July 6, 2004

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A Long Graben



Image Credit: Tom Bash

A Long Graben

Graben is a German word meaning ditch or trough. Geologically, graben form by the dropping downward of a linear block between two parallel faults. Terrestrial graben typically occur in regions of extension - where forces pull the surface apart in directions perpendicular to the resulting graben. This image shows the long linear Sirsalis Rrille, which appears to be lunar graben. High resolution Lunar Orbiter images show that the rille widens where it cuts topographically high land, implying that its side faults steeply dip at an angle of about 60 degrees from the horizontal. Jim Head and Lionel Wilson propose that the extension that allows lunar graben to form is due to the displacement of the crust due to the rise of a dike (or dyke for UK readers) that carries magma toward the surface. At the Parry Rille, near Fra Mauro, the dike reached the surface, constructing small cones and spreading pyroclastic material. There is no evidence of associated volcanism along the Sirsalis Rille so that dike solidified before its magma reached the lunar surface. From the width (about 4 km maximum) and depth (230 m) Head and Wilson calculate that the dike that formed the Sirsalis Rille is about 600 - 700 m wide and rose to about 2.4 km below the surface. This dikes is amazing for it rose nearly 100 km from its source of magma! And remember that the Sirsalis Rille is about 350-400 km long, so its dike must be a thin sheet of magma that slices thru the lunar crust and upper mantle. Amazing! specially if true! And it is probably true, for one of the strongest magnetic fields on the Moon traces the Sirsalis Rille - its solidified dike must be the source of the magnetic field.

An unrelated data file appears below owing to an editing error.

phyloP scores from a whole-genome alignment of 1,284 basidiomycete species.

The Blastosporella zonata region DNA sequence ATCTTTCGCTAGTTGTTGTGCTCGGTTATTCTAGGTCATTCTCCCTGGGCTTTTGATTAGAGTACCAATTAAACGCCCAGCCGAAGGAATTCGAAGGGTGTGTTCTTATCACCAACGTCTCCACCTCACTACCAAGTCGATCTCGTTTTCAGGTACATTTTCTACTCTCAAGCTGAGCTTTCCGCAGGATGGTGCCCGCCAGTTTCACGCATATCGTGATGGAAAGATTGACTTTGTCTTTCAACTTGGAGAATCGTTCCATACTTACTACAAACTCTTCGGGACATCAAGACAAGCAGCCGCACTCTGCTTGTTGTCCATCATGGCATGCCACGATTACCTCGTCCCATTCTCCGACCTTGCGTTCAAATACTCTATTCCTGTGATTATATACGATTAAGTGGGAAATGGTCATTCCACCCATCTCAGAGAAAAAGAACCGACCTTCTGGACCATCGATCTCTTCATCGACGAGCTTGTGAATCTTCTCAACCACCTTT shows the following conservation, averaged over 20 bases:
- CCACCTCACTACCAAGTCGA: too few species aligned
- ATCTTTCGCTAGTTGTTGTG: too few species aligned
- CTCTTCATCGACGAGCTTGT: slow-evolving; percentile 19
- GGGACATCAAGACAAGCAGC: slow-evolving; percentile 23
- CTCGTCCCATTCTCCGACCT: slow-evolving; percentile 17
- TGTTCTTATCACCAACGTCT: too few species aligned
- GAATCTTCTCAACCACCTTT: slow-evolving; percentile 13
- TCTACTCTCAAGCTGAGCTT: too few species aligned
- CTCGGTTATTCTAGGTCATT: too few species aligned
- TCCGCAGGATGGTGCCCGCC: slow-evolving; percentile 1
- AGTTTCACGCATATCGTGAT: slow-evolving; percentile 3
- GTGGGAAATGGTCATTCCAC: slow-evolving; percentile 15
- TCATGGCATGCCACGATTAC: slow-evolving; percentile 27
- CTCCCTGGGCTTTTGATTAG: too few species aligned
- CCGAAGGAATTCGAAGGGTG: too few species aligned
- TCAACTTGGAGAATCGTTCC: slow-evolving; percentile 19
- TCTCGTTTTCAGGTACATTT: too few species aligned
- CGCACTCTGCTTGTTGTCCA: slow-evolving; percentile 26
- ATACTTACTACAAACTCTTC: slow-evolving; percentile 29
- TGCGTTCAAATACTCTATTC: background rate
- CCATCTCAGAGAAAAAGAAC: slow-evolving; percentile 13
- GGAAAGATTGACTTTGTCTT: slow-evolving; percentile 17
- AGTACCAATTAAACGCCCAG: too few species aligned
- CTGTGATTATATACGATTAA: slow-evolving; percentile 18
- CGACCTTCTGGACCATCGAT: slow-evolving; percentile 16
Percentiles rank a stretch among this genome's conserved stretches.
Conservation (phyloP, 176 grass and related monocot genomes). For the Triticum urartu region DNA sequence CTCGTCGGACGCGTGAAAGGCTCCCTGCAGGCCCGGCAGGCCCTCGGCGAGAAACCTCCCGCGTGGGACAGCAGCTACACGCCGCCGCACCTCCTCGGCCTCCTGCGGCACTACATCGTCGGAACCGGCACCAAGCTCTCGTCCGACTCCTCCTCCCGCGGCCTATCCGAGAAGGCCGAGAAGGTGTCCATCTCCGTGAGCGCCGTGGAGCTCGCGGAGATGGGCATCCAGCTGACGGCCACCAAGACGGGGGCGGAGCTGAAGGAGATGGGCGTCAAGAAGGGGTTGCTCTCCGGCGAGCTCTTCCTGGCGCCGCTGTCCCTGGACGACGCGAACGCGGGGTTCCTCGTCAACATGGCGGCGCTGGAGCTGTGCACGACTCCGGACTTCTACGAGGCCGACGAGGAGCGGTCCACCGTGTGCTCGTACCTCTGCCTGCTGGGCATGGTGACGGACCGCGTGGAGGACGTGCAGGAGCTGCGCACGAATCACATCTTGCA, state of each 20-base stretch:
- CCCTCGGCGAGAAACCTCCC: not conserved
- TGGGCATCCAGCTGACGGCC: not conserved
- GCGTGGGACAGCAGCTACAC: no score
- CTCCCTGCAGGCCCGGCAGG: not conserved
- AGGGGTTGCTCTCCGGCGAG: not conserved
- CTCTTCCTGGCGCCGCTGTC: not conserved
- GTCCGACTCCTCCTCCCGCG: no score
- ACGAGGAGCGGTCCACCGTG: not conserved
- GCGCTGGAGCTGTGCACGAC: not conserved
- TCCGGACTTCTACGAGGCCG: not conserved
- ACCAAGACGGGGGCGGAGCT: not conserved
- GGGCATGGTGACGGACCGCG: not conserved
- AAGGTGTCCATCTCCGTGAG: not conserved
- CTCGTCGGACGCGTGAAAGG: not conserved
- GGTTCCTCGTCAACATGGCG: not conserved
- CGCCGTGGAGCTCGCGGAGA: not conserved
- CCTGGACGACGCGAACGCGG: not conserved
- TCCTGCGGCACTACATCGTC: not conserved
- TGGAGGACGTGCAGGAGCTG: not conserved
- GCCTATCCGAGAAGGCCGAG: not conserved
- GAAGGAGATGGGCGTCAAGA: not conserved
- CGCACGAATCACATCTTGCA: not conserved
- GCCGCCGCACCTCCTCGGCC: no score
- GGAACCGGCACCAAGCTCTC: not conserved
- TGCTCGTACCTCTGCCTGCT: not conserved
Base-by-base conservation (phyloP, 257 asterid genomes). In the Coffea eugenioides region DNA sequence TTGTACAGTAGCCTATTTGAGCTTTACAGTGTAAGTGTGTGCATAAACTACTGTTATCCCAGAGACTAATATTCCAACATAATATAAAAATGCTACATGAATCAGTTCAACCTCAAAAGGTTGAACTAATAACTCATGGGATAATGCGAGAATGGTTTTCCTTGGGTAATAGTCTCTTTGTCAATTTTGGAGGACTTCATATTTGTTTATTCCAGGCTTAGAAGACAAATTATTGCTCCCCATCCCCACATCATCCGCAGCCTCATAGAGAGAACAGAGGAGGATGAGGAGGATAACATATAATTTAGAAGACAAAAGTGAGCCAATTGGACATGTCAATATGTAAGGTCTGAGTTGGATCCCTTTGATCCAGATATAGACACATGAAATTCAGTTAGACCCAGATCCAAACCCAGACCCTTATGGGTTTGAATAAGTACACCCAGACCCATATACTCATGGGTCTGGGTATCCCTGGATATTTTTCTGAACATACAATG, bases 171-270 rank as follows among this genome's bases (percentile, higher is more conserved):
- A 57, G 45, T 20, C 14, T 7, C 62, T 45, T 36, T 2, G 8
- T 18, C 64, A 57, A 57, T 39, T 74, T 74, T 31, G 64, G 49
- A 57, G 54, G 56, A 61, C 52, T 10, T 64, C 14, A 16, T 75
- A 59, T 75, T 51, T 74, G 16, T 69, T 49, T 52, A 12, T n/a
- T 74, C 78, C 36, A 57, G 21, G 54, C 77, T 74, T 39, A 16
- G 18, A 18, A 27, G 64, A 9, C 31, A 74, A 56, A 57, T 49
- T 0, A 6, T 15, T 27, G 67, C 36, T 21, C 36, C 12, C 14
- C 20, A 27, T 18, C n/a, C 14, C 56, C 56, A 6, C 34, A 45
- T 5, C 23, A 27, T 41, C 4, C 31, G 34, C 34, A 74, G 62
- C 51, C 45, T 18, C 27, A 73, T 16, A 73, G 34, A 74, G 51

Chuck Wood

Technical Details:
March 4, 2004, using a C11 with a ToUcam web cam.

Related Links:
Head & Wilson (1993) Lunar graben formation due to near-surface deformation accompanying dike emplacement. Planet. Space Sci. 41, 719-727.
Lunar Orbiter IV View

Yesterday's LPOD: Insularum Interlude

Tomorrow's LPOD: Transient TLP

Author & Editor:
Charles A. Wood



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